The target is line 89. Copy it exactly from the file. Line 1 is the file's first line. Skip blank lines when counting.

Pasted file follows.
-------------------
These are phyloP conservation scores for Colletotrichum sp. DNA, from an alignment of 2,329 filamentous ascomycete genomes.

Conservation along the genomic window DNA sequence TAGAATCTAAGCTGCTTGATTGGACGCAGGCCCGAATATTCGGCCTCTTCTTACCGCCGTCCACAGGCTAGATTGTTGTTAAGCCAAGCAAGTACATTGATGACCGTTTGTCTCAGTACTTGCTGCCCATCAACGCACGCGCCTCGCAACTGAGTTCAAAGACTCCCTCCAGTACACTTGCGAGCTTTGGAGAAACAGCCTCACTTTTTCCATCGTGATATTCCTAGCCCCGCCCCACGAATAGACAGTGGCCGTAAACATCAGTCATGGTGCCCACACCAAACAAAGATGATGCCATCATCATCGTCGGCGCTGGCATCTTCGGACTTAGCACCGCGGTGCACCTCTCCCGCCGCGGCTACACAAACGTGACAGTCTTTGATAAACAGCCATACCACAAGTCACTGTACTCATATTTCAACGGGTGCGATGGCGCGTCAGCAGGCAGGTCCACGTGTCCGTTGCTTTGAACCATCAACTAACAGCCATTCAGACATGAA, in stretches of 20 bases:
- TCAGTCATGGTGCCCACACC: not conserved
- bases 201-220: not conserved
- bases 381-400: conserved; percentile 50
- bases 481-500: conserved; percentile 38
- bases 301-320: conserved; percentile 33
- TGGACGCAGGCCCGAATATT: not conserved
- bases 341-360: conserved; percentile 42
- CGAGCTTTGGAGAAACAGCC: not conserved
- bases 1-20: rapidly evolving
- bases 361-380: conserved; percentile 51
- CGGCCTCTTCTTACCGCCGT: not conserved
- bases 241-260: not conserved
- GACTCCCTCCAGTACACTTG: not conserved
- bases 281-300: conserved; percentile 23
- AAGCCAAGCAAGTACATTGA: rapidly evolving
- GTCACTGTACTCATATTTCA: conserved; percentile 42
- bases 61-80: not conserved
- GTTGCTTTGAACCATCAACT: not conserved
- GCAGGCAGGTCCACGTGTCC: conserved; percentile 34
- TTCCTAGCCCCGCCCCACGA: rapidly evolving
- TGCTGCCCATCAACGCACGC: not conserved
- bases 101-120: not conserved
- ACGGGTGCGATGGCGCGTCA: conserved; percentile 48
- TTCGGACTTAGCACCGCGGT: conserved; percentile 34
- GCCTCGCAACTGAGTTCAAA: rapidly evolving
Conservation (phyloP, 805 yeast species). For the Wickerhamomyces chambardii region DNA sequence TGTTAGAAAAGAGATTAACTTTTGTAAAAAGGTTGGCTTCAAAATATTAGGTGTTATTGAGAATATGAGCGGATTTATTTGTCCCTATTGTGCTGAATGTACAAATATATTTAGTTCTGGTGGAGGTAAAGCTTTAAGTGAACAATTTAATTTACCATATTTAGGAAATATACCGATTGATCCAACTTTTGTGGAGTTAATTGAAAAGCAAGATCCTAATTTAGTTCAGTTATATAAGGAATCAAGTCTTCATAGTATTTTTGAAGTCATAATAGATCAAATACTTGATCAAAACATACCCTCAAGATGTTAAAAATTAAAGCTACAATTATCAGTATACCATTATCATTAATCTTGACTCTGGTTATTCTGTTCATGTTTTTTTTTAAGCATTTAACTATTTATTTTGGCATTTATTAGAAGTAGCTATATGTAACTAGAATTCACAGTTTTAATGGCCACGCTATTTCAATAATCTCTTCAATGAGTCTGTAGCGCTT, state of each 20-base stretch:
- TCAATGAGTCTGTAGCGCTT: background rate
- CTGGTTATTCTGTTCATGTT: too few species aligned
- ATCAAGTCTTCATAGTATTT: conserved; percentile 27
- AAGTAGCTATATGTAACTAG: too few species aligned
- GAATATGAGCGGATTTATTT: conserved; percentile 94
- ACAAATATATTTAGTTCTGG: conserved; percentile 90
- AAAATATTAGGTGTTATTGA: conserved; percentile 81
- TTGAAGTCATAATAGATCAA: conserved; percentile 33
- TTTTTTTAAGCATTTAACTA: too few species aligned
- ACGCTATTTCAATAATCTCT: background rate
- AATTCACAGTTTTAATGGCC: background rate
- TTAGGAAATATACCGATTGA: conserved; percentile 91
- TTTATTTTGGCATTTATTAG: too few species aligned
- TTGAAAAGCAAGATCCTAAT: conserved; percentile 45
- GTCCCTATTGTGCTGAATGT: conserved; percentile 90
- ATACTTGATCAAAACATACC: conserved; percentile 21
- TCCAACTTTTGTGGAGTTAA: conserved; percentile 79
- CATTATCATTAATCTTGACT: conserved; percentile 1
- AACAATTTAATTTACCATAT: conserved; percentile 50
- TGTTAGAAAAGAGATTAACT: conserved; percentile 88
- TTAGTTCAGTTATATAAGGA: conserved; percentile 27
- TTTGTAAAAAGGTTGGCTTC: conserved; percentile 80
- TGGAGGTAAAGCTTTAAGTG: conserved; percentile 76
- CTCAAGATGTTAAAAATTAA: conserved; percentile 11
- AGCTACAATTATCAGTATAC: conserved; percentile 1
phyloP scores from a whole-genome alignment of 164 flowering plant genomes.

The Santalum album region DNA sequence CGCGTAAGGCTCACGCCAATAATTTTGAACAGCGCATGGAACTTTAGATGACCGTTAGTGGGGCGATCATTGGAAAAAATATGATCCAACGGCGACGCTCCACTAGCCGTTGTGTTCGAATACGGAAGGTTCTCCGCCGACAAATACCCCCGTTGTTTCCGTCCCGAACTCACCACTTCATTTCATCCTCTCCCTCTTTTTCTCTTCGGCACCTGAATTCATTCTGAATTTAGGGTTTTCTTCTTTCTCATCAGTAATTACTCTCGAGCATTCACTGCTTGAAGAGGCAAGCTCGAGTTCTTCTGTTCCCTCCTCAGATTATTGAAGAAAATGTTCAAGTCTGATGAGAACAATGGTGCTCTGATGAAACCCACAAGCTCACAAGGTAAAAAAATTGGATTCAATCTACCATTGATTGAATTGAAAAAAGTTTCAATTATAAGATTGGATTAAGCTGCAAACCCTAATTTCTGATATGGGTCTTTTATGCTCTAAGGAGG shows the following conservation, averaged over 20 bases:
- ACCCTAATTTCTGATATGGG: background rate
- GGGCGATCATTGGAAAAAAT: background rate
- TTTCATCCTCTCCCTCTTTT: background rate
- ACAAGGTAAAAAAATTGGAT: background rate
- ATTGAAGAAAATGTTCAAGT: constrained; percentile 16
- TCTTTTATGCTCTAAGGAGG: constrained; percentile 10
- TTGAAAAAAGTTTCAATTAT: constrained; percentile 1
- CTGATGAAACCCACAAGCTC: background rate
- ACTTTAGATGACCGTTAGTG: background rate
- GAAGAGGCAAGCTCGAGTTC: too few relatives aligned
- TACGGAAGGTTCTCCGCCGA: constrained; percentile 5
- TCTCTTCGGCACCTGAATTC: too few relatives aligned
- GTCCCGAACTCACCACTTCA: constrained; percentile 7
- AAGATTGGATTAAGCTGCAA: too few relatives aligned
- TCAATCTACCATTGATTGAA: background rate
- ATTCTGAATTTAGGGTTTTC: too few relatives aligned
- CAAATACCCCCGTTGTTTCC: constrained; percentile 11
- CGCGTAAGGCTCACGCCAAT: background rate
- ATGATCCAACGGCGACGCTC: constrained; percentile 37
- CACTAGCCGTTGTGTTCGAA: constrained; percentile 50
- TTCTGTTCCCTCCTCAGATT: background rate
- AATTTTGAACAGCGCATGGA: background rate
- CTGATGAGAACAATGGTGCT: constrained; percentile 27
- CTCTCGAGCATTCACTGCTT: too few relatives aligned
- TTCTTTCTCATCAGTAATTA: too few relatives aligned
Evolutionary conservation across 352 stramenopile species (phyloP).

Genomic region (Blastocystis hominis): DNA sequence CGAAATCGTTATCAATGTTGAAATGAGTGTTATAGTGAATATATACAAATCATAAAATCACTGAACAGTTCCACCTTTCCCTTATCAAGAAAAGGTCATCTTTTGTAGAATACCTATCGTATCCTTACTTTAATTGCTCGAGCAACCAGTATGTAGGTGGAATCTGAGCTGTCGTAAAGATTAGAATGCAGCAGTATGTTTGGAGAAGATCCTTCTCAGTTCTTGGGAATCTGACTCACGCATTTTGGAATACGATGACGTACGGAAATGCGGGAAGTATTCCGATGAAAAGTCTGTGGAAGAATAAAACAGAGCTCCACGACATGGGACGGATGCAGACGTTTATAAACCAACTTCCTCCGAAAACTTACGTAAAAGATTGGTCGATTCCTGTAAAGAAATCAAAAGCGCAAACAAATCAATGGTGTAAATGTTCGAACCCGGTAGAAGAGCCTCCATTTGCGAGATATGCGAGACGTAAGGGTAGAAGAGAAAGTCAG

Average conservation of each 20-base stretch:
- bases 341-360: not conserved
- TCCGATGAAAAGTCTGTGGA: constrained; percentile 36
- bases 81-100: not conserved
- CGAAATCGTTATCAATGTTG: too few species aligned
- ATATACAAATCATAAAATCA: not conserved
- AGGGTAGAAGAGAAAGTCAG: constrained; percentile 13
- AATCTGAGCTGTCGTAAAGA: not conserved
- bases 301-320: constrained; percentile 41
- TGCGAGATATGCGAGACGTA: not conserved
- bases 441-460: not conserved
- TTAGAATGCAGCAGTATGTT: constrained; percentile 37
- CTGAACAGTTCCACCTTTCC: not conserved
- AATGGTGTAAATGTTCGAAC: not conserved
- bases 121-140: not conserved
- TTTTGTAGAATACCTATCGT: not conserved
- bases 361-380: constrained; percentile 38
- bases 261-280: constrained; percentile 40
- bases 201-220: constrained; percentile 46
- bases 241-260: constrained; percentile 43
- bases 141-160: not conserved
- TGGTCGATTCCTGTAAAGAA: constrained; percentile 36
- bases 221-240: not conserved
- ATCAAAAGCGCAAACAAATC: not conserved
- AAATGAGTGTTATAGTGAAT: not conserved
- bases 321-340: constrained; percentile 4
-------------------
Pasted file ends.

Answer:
- AGGGTAGAAGAGAAAGTCAG: constrained; percentile 13